Our overview of the seven best iPhone budget apps includes HomeBudget, Spendbook, Money Monitor, Pocket Expense, Spending Tracker, You Need a Budget, and GoodBudget.
All the apps on our list let users set spending limits for different categories and measure actual spending against spending goals. Some, like HomeBudget with Sync, offer full iPhone budget app functionality that’s sharable across lots of different platforms like iPhones, Android devices, tablets, desktops and laptops, all for a reasonable price. Others like YNAB and GoodBudget are a little pricey but still great apps. HomeBudget, YNAB and GoodBudget let users import downloaded bank transaction histories to make it easier to track spending. Other apps like Spendbook, Money Monitor and Pocket Expense require users to input each spending transaction manually.
Only one in three Americans has a budget. By the time they reach retirement, the typical American has only saved $20,000. Any of our top seven iPhone budget apps can help keep a consumer from becoming another bad personal finance statistic.
5 Stars, $4.99
The HomeBudget With Sync app does everything an iPhone budget app should do, fairly intuitively and for a decent price. That’s why it’s our #1 pick for budget apps for iPhone.
The app can be synced across multiple devices, from iPhone to Mac to a spouse’s non-iPhone smartphone, so the family can keep and track a single budget no matter what device everyone uses.
The app allows users to set a budget by using pre-installed spending categories like Food/Groceries, Entertainment, Insurance/Medical and so on. It also allows users to create their own new categories and sub-categories, for instance Coffee, Computer Supplies or Baby Stuff. One neat feature about creating custom categories in this app is that users can select from a screen full of included icons. For example, a couple that creates a “Baby Stuff” category can look through the icons and find a little picture of a smiling baby in diapers, then choose that image to represent the category from then on.
The home screen displays the handiest “at a glance” home finance overview out of any of the budget apps on our list. On one screen, users can see a top-level view of their expenses, income, budget, accounts and current bills, as well as a three-color graph showing the relationship between their budget, expenses and income for the past six months.
Clicking through to the “Reports” screen shows how much is budgeted per day and how much is actually spent per day. It’s easy to see breakdowns of the past week, month and year as well as forecasts of income and expenses for the next 12 months.
Transactions can be entered manually or imported directly from downloaded bank statements, so there’s no need to link the app directly to bank or checking accounts. The app is password protectable and fully customizable.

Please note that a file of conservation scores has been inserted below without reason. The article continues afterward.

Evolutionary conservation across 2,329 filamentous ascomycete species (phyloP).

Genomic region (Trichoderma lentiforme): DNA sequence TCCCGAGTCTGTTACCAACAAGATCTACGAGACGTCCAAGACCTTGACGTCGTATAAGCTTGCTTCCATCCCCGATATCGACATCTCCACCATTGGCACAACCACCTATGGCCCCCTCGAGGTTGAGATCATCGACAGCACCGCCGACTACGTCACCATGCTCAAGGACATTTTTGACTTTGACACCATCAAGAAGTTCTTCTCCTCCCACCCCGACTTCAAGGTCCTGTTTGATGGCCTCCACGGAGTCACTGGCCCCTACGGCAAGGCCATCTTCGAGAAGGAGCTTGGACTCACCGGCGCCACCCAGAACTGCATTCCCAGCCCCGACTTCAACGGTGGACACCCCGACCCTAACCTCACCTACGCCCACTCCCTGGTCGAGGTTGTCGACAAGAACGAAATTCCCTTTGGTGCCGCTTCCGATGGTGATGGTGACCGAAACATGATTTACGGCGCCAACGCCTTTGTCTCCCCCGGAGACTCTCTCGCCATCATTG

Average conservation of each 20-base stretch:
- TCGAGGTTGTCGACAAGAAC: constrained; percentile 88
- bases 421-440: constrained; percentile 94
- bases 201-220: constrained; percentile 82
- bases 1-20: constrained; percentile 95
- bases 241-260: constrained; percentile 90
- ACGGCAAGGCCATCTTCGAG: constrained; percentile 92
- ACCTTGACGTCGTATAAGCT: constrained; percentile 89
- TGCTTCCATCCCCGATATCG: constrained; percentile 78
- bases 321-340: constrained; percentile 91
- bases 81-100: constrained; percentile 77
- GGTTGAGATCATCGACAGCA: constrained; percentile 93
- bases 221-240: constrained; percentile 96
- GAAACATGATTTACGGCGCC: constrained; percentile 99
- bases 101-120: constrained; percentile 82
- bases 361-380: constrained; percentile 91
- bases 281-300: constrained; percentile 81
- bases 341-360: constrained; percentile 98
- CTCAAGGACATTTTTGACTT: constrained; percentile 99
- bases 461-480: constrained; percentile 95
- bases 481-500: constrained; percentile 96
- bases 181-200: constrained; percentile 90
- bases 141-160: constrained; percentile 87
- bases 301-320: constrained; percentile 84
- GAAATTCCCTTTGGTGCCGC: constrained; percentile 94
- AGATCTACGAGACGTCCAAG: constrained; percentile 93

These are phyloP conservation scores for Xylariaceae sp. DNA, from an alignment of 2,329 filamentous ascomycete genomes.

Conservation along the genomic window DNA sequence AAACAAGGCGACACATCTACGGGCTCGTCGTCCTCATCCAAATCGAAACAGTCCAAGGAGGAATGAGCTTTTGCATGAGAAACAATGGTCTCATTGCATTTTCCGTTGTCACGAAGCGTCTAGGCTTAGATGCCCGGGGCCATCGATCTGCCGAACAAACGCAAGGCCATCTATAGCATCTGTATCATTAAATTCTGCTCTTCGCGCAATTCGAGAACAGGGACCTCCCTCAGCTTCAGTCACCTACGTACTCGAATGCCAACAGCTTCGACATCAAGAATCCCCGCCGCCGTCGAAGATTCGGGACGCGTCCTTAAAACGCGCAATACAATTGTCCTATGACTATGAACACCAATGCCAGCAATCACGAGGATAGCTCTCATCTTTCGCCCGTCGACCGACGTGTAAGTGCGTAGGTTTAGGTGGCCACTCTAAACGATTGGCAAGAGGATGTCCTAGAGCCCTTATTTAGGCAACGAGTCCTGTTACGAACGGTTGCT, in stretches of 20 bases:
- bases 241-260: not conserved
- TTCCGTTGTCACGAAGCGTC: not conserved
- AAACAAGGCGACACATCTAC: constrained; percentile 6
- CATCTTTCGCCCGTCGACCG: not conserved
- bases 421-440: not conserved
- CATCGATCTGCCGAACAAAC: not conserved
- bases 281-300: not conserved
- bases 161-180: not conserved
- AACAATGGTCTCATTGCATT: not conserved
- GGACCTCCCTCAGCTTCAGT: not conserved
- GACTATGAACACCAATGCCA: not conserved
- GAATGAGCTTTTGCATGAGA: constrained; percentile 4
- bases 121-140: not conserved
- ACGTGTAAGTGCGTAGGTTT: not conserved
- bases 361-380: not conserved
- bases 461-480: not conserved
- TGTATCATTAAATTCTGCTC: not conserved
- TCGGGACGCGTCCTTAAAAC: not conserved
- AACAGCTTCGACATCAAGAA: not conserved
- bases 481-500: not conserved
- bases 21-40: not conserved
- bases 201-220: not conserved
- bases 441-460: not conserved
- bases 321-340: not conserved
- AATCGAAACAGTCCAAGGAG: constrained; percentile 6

All in all, HomeBudget with Sync is the best iPhone budget app out there, a fact borne out by the rave reviews it gets in the app store and the total lack of critical reviews. The worst thing anyone says about it is that there’s a bit of a learning curve, but that’s due largely to how feature-rich the app is.
The most helpful review in the app store says, “This is the only app to which I have ever given five stars.” The most critical review calls it “Almost perfect,” except for the inability to auto populate categories after selecting a payee and the necessity to manually enter transaction dates.
4.5 Stars, $1.99
The Spendbook budget app comes in a close second on our list of the best iPhone budget apps. The app is beautifully designed and very easy to use. Fast and flexible, it makes it easy to track expenses and set a budget.
Users can create a budget by using the pre-set spending category names or creating their own. The app is easy and actually fun to use, with a high-level view of expenses vs income vs budget on the home screen. Users can set recurring transactions and view their spending by date in a handy calendar screen.
The process of manually entering transaction info like a trip to the supermarket is quick and easy, which helps to keep it simple to update expenses on a regular basis. Beautiful interactive charts make it easy and quick for users to see where their finances stand.
There are a few downsides to this iPhone budget app. The first two are that there’s no option for password protection and there’s no option to batch-import transactions from downloaded bank records. These aren’t deal-breakers. Since most iPhone users password or bio-lock their home screens a second password for the budgeting app might be a little redundant. Since entering transactions manually on this app is so quick and smooth, the lack of bank record import capability isn’t too much off an inconvenience. The biggest negative mark against the Spendbook iPhone budget app is its inability to sync a budget between devices. That means a budget created on a user’s iPhone stays on that user’s iPhone. There’s no option to share the budget with a spouse’s iPhone or Android phone or work on a budget on a home Mac. Still, all in all it’s a great app.